Anyone else think that Nix looks like a potato ?
My first impression anyway.
Astronomy fans are still split over whether it was right to declassify Pluto as a planet in 2006 and call it a dwarf. Now the latest data from the Hubble Space telescope shows that the distant rock-ball is far weirder than we first thought. Pluto has one large moon, dubbed Charon after its discovery in 1978, and the two orbit …
First it can't make up its mind if it's the outermost or not, then it causes arguments because someone thinks it's not big enough, and now we face turmoil as the flames of the 'potayto-potahto' schism are fanned anew, bringing us yet again to the brink of worldwide destruction. Who knew? I had always thought it was going to be the religious nutters.
Actually, the three-body problem IS chaotic in the modern, mathematical sense. There are non-chaotic three-body configurations (for example, when several small bodies orbit a much larger mass in near-circular orbits), but the general problem is chaotic. Smaller moons closely orbiting two large co-orbiting bodes are almost bound to be a chaotic system.
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@Betacam - "The 3 body problem is why physicists rarely indulge in threesomes." - Well, that's what they would say.
Like many problems physicists deal with, finding reasons to reject threesomes is very much a theoretical exercise.
Rugby, among other things, is a common subject for experimentation in US universities. Football players who have spent their childhood and teenage years throwing around a "pigskin" particularly seem to like to dabble in rugby because of the commonality in the sports. As I understand, rugby is faster and easier to play as "pick up" game because you don't need 50lbs of armor to play it, though US football players sometimes need a pre-game warning to tackle differently.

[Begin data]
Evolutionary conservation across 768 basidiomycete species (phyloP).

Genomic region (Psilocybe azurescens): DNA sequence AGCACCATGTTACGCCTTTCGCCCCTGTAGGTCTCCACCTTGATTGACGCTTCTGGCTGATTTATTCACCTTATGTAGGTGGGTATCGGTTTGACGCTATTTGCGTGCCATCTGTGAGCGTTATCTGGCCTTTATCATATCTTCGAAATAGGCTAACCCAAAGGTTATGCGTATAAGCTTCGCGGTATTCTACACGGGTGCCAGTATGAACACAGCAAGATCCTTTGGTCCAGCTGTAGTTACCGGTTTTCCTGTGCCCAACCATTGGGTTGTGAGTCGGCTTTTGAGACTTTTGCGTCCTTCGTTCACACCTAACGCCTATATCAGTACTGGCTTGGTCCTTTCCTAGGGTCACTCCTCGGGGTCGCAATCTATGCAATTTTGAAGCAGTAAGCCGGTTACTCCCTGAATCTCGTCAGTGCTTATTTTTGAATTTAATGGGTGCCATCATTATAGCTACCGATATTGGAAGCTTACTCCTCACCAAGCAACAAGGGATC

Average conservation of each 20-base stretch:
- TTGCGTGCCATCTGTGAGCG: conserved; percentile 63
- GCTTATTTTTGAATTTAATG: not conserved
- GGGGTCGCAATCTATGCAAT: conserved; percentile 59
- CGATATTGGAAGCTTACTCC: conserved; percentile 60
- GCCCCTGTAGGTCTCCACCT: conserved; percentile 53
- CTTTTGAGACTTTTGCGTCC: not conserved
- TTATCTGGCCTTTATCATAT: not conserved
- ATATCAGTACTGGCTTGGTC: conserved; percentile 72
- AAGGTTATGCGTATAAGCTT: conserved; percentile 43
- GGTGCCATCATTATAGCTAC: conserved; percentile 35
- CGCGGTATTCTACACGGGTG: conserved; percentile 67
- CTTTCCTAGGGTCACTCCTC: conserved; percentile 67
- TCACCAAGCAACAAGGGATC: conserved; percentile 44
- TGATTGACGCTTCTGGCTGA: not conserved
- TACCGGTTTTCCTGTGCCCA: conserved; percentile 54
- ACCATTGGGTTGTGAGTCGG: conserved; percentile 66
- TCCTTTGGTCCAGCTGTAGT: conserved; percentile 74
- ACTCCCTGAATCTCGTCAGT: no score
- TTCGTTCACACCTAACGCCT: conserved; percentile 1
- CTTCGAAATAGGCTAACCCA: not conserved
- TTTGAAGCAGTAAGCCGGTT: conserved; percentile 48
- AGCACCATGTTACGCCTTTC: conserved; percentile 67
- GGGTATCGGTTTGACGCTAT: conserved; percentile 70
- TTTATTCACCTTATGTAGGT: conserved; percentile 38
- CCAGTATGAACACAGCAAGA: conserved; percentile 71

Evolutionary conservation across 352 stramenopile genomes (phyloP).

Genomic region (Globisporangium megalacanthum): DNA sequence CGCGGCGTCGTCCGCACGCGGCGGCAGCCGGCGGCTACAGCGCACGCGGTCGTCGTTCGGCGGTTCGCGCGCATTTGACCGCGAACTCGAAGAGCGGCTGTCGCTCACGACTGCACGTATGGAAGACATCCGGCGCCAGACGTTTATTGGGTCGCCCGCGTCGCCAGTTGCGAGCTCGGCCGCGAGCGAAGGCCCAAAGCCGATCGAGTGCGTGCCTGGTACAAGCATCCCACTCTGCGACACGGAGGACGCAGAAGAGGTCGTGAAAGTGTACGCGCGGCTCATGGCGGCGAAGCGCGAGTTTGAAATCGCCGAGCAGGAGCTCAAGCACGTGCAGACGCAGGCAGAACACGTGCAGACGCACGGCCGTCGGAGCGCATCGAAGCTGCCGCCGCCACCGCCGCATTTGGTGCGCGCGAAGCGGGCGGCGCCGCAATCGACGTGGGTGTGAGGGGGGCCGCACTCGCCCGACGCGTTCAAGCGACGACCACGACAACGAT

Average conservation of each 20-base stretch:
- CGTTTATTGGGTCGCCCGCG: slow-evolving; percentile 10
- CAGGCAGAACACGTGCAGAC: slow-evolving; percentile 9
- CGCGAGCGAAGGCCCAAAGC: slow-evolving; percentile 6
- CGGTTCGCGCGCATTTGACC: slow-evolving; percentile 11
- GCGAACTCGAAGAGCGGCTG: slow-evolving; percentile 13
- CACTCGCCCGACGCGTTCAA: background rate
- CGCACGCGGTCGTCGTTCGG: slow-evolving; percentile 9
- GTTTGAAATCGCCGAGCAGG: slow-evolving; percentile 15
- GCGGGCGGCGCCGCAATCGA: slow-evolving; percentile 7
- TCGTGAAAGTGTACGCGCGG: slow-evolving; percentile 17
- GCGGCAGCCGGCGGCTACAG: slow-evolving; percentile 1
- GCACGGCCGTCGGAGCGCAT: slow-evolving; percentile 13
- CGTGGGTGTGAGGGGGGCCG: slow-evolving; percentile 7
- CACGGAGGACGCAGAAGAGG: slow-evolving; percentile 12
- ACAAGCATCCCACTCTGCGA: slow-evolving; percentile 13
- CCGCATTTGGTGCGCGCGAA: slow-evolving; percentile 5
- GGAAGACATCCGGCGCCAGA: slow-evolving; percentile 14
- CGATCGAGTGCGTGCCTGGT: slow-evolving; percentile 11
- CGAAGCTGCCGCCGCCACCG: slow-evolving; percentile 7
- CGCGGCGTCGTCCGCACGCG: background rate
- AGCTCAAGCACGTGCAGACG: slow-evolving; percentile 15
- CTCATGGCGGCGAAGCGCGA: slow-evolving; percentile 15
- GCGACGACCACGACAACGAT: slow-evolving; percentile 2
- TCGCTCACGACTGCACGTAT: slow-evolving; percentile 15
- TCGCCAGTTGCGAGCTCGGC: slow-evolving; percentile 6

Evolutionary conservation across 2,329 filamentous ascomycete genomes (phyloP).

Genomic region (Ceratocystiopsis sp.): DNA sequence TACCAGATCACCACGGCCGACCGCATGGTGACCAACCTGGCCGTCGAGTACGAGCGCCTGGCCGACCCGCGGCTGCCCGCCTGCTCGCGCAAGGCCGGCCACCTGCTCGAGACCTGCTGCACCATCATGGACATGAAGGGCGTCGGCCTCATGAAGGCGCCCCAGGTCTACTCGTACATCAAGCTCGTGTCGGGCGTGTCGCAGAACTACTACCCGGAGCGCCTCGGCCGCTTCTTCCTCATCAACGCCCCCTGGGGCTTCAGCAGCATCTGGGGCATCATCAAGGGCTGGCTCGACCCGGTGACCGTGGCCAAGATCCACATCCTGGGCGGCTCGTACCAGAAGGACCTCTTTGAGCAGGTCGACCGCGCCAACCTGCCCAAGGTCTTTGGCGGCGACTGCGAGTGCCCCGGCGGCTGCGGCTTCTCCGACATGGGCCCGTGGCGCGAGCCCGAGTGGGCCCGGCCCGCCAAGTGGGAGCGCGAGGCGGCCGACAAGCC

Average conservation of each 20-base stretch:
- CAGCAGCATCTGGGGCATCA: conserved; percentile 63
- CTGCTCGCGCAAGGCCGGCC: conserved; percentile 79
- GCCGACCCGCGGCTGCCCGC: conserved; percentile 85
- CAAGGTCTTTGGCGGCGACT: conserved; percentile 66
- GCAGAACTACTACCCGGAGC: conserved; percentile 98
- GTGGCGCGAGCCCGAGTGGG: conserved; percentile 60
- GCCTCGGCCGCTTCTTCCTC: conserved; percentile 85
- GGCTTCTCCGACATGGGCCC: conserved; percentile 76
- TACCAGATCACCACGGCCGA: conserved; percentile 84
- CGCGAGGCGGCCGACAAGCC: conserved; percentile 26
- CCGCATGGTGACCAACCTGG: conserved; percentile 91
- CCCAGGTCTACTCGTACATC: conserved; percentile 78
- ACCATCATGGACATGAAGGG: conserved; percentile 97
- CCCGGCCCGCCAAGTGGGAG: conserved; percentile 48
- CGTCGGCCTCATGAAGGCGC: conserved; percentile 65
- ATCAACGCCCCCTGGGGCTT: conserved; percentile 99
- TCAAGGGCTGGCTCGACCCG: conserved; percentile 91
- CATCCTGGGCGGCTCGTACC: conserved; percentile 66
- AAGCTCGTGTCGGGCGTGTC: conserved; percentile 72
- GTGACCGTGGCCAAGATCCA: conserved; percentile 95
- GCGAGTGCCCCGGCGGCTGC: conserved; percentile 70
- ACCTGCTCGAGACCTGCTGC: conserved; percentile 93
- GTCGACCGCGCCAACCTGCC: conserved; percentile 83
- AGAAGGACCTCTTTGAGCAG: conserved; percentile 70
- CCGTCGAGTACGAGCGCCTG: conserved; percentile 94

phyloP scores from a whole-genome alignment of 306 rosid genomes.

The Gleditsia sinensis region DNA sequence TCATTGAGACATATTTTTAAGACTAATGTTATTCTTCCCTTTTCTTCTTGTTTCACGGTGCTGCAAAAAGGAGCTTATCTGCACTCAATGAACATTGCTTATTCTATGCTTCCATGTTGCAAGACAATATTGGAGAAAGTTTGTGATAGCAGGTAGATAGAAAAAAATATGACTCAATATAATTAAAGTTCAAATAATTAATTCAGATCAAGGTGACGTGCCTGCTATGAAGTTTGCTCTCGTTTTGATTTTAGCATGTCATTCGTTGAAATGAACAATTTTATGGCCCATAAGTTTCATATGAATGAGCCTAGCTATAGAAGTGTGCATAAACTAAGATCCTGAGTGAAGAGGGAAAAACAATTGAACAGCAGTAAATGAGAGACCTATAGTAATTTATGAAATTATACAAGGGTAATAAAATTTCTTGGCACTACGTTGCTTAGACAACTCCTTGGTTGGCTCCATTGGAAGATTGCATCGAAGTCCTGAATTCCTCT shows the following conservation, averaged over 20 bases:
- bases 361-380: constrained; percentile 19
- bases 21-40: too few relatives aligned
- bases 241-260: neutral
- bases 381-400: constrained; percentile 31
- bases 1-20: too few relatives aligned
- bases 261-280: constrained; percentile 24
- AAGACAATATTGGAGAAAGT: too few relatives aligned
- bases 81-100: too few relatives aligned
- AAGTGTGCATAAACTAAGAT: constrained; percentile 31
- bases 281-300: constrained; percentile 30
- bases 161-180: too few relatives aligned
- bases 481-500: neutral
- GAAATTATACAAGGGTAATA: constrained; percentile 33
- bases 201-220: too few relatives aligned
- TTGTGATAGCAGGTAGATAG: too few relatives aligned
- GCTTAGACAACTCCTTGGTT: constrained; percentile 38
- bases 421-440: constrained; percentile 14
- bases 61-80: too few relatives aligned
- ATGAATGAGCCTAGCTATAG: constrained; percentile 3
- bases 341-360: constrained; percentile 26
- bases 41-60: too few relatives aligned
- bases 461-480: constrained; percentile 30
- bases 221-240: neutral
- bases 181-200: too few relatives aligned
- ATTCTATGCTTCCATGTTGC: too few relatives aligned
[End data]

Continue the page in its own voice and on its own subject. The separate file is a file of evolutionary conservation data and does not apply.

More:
Unlike soccer, rugby hasn't picked up the same pre- and post-university following and professional clubs, but someone at a US university is more likely to be aware of it than elsewhere in the US.
I wouldn't chalk up Kereberos to being an oddball capture yet. The other moons have bright surfaces because of post-formation modifications, but the amount of hydrocarbons and other carbonaceous materials in the system would make it easy for Kereberos to have been heavily doused like Iapetus from a large impact on another moon.
"It's postulated that Pluto was once much larger and suffered an impact that formed Charon and most of the chaotic moons around the dwarf planet."
I still want to know why Neptune's orbit isn't as far out as Pluto's average orbital distance: this would validate Titius-Bode. I suspect something happened out there a long time ago, some big collision. Maybe a chunk from that collision bumped into us... and gave us the Moon.
"I still want to know why Neptune's orbit isn't as far out as Pluto's average orbital distance: "
See: Nice Model. The planets didn't settle down into a primate-pleasing, mathematically-simple arrangement because they're the result of chaotic collapse of an interstellar cloud of gas and dust. Our pre-solar cloud initially collapsed into a very different pattern than is observed today and the planets gradually migrated into the current configuration.
"this would validate Titius-Bode."
No, it wouldn't. Having the solar system set up in the pattern of Titius-Bode would be a single case of Titius-Bode working - a coincidence not repeated elsewhere. Titius-Bode is not repeated in the moon systems of Jupiter, Saturn, Uranus, Neptune, or Pluto, nor in any of the observed extra-solar planetary systems.